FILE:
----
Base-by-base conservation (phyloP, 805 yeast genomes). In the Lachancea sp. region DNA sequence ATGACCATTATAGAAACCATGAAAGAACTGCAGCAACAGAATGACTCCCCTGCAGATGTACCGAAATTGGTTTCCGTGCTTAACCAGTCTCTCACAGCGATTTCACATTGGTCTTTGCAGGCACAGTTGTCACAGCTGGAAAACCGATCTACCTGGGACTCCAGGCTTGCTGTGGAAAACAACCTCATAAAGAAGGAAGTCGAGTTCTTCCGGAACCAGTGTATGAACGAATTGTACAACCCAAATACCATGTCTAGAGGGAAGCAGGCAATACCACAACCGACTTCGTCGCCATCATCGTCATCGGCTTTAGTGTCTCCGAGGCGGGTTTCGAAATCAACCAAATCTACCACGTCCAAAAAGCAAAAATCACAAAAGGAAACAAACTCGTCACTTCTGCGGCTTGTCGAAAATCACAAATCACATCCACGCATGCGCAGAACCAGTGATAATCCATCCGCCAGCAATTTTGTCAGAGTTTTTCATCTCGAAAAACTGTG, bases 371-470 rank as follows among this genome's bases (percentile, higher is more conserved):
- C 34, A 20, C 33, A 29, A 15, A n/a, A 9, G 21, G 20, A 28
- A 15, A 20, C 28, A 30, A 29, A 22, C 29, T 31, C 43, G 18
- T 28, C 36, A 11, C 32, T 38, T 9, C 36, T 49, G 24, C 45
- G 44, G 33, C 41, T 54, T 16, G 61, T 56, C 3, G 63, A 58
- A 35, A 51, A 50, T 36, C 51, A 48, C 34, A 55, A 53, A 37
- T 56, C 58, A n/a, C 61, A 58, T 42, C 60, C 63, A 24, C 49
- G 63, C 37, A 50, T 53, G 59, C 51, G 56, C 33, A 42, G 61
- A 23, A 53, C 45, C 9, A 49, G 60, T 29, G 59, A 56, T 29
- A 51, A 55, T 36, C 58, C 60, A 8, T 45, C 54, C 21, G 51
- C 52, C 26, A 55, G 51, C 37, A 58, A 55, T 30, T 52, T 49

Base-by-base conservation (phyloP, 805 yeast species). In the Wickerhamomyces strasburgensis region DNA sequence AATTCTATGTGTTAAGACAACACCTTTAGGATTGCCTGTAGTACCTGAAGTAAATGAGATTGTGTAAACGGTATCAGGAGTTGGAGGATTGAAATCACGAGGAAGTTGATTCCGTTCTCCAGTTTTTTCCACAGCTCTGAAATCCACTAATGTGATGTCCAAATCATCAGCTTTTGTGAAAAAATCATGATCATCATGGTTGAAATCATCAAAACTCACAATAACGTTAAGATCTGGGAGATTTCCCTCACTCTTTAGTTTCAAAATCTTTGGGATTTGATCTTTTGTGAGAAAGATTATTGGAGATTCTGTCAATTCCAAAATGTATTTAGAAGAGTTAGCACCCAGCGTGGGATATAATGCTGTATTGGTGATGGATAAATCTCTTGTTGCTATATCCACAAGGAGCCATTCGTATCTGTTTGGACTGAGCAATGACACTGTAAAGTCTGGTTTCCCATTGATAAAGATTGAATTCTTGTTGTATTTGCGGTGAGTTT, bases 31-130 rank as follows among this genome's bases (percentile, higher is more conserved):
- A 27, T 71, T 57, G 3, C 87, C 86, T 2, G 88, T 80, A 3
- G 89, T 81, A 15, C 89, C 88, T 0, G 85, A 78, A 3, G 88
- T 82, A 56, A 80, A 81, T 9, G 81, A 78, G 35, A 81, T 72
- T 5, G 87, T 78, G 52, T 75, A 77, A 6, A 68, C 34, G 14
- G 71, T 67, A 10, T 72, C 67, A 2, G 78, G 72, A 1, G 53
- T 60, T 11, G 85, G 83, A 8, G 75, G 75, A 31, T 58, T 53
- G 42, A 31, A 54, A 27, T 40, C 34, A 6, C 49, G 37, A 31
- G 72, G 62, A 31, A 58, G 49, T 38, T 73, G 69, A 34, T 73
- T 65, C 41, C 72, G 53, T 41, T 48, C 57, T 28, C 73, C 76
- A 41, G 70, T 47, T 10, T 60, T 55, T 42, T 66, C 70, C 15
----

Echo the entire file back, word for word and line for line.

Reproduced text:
Base-by-base conservation (phyloP, 805 yeast genomes). In the Lachancea sp. region DNA sequence ATGACCATTATAGAAACCATGAAAGAACTGCAGCAACAGAATGACTCCCCTGCAGATGTACCGAAATTGGTTTCCGTGCTTAACCAGTCTCTCACAGCGATTTCACATTGGTCTTTGCAGGCACAGTTGTCACAGCTGGAAAACCGATCTACCTGGGACTCCAGGCTTGCTGTGGAAAACAACCTCATAAAGAAGGAAGTCGAGTTCTTCCGGAACCAGTGTATGAACGAATTGTACAACCCAAATACCATGTCTAGAGGGAAGCAGGCAATACCACAACCGACTTCGTCGCCATCATCGTCATCGGCTTTAGTGTCTCCGAGGCGGGTTTCGAAATCAACCAAATCTACCACGTCCAAAAAGCAAAAATCACAAAAGGAAACAAACTCGTCACTTCTGCGGCTTGTCGAAAATCACAAATCACATCCACGCATGCGCAGAACCAGTGATAATCCATCCGCCAGCAATTTTGTCAGAGTTTTTCATCTCGAAAAACTGTG, bases 371-470 rank as follows among this genome's bases (percentile, higher is more conserved):
- C 34, A 20, C 33, A 29, A 15, A n/a, A 9, G 21, G 20, A 28
- A 15, A 20, C 28, A 30, A 29, A 22, C 29, T 31, C 43, G 18
- T 28, C 36, A 11, C 32, T 38, T 9, C 36, T 49, G 24, C 45
- G 44, G 33, C 41, T 54, T 16, G 61, T 56, C 3, G 63, A 58
- A 35, A 51, A 50, T 36, C 51, A 48, C 34, A 55, A 53, A 37
- T 56, C 58, A n/a, C 61, A 58, T 42, C 60, C 63, A 24, C 49
- G 63, C 37, A 50, T 53, G 59, C 51, G 56, C 33, A 42, G 61
- A 23, A 53, C 45, C 9, A 49, G 60, T 29, G 59, A 56, T 29
- A 51, A 55, T 36, C 58, C 60, A 8, T 45, C 54, C 21, G 51
- C 52, C 26, A 55, G 51, C 37, A 58, A 55, T 30, T 52, T 49

Base-by-base conservation (phyloP, 805 yeast species). In the Wickerhamomyces strasburgensis region DNA sequence AATTCTATGTGTTAAGACAACACCTTTAGGATTGCCTGTAGTACCTGAAGTAAATGAGATTGTGTAAACGGTATCAGGAGTTGGAGGATTGAAATCACGAGGAAGTTGATTCCGTTCTCCAGTTTTTTCCACAGCTCTGAAATCCACTAATGTGATGTCCAAATCATCAGCTTTTGTGAAAAAATCATGATCATCATGGTTGAAATCATCAAAACTCACAATAACGTTAAGATCTGGGAGATTTCCCTCACTCTTTAGTTTCAAAATCTTTGGGATTTGATCTTTTGTGAGAAAGATTATTGGAGATTCTGTCAATTCCAAAATGTATTTAGAAGAGTTAGCACCCAGCGTGGGATATAATGCTGTATTGGTGATGGATAAATCTCTTGTTGCTATATCCACAAGGAGCCATTCGTATCTGTTTGGACTGAGCAATGACACTGTAAAGTCTGGTTTCCCATTGATAAAGATTGAATTCTTGTTGTATTTGCGGTGAGTTT, bases 31-130 rank as follows among this genome's bases (percentile, higher is more conserved):
- A 27, T 71, T 57, G 3, C 87, C 86, T 2, G 88, T 80, A 3
- G 89, T 81, A 15, C 89, C 88, T 0, G 85, A 78, A 3, G 88
- T 82, A 56, A 80, A 81, T 9, G 81, A 78, G 35, A 81, T 72
- T 5, G 87, T 78, G 52, T 75, A 77, A 6, A 68, C 34, G 14
- G 71, T 67, A 10, T 72, C 67, A 2, G 78, G 72, A 1, G 53
- T 60, T 11, G 85, G 83, A 8, G 75, G 75, A 31, T 58, T 53
- G 42, A 31, A 54, A 27, T 40, C 34, A 6, C 49, G 37, A 31
- G 72, G 62, A 31, A 58, G 49, T 38, T 73, G 69, A 34, T 73
- T 65, C 41, C 72, G 53, T 41, T 48, C 57, T 28, C 73, C 76
- A 41, G 70, T 47, T 10, T 60, T 55, T 42, T 66, C 70, C 15